Even in Viking times animals were great helpers and tended to by Norse gods. Many a god had helping animals. How could Thor have travelled across the sky if he did not have had two goats to pull his wagon (or pull his trick)? How could Freya have travelled about if two (remarkably strong and willing) cats had not pulled the wagon? The point is: Even in Norse times people envisioned help from animals, even gods had such (remark)able helpers.
In former times some animals got an undeserved bad reputation due to gross superstitions. Gentle goats, too, for example. The superstitions differed from country to country, though. Suffice to say that in England it is good luck if a black cat crosses the road in front of you. It is good luck for the cat too if he makes it across the road and is not run over. (Source: Den lille overtro).
In many fables and animal tales the animals speak and teach one another - they instruct us through that. We have not included such animal tales here because they are so many. Our focus has been miracle tales, wonder tales, and then we have added the other tales where animals are helpers in the chain of action (plot). The overarching point is that animals in very many tales have helped humans conduct themselves.
RESUME: A boy with three dogs kills a monster (sea-troll, ogre, dragon) that a king has promised his daughter to. Another man (Riddar Raud) claims to be her rescuer and wins the princess. By means of the dogs the hero gains admittance to the wedding table, produces his proofs (a ring, comb, the dragon's tongue) and is recognized. The false hero is punished.
RESUME: A boy helps some animals to divide a meal in a fair manner, and is rewarded with the ability to transform himself into their shapes. He finds a bewitched princess in a mountain, and she tricks the ogre into revealing his life-secret (where his heart is, how he can be killed etc.). The boy finds the hiding-place by means of his supernatural powers/animal helpers, and kills the ogre in the prescribed manner.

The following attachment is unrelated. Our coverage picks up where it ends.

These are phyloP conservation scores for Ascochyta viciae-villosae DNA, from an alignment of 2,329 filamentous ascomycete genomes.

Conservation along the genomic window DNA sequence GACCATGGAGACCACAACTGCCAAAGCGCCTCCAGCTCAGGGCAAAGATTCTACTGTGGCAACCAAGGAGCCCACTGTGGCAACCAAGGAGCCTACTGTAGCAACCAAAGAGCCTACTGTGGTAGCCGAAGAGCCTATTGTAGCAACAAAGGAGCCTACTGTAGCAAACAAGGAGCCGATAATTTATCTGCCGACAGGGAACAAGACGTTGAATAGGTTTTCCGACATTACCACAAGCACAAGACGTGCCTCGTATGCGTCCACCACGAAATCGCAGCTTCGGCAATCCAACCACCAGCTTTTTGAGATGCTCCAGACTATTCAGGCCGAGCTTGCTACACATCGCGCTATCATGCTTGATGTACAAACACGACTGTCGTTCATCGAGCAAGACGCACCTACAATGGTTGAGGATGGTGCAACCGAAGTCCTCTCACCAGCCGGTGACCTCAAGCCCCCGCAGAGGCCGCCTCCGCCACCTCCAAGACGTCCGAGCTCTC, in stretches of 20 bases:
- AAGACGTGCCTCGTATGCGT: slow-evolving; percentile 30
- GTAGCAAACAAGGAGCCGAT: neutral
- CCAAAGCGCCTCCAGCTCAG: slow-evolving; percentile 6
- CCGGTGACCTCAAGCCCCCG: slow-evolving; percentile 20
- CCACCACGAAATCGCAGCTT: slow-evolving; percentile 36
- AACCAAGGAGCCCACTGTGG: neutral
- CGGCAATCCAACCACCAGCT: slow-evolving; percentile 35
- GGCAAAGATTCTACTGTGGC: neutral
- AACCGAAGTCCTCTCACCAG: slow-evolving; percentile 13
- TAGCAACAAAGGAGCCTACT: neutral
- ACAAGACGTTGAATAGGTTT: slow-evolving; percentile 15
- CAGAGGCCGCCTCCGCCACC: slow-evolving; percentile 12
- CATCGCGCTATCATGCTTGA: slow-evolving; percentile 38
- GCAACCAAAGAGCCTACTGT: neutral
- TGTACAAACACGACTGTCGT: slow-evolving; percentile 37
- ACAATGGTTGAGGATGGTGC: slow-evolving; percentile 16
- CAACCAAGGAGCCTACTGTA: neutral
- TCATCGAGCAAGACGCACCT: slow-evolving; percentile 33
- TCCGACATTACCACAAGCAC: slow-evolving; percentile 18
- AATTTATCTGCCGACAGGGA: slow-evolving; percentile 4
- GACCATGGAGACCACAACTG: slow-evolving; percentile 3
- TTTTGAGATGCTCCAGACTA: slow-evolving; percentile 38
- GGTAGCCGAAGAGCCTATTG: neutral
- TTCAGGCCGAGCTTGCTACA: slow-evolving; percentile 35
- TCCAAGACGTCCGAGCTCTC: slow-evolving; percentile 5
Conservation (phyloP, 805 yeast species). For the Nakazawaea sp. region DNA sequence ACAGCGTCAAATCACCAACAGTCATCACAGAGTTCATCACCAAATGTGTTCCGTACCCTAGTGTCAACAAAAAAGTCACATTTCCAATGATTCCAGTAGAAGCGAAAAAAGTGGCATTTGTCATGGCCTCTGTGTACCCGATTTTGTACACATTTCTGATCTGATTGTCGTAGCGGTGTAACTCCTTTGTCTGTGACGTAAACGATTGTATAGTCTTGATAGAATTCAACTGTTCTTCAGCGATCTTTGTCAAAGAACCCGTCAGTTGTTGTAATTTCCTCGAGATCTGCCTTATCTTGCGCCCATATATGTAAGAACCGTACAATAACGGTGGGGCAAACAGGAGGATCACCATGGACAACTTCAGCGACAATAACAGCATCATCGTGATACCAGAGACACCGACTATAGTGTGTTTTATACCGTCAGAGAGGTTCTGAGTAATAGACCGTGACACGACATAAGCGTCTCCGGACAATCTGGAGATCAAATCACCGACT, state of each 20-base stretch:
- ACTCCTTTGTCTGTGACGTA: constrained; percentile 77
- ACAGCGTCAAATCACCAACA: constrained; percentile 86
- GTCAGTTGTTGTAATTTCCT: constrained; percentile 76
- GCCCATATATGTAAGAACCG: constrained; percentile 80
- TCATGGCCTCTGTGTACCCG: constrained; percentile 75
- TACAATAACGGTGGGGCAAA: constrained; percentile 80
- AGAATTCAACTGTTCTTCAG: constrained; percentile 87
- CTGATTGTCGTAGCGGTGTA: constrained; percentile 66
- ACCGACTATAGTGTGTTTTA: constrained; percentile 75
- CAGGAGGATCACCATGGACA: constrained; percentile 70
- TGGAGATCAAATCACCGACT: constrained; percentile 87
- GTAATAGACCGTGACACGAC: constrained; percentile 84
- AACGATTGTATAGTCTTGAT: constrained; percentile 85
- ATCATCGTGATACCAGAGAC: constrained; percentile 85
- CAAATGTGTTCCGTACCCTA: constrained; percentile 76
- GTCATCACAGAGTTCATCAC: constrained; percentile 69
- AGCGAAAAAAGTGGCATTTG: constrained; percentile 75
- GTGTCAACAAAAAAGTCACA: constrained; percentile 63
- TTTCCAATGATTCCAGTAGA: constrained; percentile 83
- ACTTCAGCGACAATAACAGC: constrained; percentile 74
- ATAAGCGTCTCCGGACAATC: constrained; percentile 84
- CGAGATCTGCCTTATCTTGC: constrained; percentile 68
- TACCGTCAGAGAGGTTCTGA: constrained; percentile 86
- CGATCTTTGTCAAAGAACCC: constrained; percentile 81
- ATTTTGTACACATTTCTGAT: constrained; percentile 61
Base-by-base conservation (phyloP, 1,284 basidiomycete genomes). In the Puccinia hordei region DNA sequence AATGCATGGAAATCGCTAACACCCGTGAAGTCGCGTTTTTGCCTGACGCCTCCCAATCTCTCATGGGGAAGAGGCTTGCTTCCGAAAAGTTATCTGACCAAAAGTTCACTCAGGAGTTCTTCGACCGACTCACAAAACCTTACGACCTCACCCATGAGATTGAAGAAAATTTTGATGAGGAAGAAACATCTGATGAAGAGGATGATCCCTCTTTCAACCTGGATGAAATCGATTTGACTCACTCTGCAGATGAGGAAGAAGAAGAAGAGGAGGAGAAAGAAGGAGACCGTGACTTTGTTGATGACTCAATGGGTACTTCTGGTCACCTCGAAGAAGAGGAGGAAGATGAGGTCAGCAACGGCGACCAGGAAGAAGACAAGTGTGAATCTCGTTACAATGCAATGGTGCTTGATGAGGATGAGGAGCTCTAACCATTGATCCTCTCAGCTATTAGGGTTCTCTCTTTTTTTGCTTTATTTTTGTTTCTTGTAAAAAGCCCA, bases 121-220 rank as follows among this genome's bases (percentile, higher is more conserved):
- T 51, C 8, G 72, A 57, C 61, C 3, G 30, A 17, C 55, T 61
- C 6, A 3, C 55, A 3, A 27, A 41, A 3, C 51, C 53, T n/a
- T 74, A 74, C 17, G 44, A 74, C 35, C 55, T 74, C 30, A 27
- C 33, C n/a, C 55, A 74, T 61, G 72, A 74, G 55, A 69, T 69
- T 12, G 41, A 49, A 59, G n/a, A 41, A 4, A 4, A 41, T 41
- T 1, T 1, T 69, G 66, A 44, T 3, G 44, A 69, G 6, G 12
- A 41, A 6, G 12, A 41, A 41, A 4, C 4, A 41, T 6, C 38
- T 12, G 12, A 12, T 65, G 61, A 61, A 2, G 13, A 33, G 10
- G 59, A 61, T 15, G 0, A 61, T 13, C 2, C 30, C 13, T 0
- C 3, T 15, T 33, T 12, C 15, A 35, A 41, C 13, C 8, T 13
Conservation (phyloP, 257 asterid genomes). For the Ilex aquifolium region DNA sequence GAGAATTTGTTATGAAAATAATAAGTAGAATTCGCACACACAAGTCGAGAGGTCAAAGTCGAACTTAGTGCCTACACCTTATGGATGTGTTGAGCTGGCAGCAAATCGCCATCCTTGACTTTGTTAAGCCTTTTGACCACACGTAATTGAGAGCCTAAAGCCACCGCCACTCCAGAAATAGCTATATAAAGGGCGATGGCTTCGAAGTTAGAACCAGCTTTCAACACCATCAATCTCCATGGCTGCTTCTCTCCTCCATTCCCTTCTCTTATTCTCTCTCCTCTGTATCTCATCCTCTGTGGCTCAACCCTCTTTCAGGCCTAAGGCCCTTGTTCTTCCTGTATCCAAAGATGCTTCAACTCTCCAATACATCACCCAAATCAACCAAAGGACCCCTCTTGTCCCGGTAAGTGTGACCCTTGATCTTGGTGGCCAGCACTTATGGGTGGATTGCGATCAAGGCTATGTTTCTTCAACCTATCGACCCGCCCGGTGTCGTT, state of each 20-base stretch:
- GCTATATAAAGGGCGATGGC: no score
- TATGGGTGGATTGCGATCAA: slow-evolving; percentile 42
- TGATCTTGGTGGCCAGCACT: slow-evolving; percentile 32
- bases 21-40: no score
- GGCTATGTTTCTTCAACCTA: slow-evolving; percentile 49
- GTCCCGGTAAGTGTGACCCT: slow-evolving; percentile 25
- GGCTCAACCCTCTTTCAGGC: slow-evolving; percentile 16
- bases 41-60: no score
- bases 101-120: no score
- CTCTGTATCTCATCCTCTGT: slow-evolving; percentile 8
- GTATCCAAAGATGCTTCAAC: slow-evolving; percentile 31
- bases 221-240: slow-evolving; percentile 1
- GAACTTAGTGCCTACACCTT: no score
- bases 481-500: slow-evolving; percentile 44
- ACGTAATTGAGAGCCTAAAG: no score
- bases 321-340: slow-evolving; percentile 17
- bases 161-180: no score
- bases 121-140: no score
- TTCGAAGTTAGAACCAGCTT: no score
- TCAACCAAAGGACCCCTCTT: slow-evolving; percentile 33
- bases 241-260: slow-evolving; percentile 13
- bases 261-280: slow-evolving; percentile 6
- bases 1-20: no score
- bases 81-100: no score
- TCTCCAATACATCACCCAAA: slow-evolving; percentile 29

RESUME: A boy is seeking his sister, who is captured by a troll. In company with many animals he reaches the ogre's/witch's house. Instead of scratching the troll, the animals tear it to pieces. Some variants begin with a daughter who goes into the forest to look for her father's jacket.
RESUME: A boy becomes a servant in a devil's/ogre's house, and is forbidden to enter certain chambers. The boy disobeys and discovers curious things: a stick, a bottle of water, a stone, etc. In the last chamber he finds a magic horse/donkey, which helps him to flee. The devil pursues them, but as he approaches the boy throws the magic objects behind him. They become obstacles and stop the devil. The boy covers his golden hair with a wig, saying he has a scald head, and takes service at a king's court as a gardener. The princess falls in love with him, and they are punished. With the magic horse's help he displays his prowess in battle to the king, but remains unknown until after the third day. He marries the princess, the horse begs to be decapitated, and is transformed into a prince.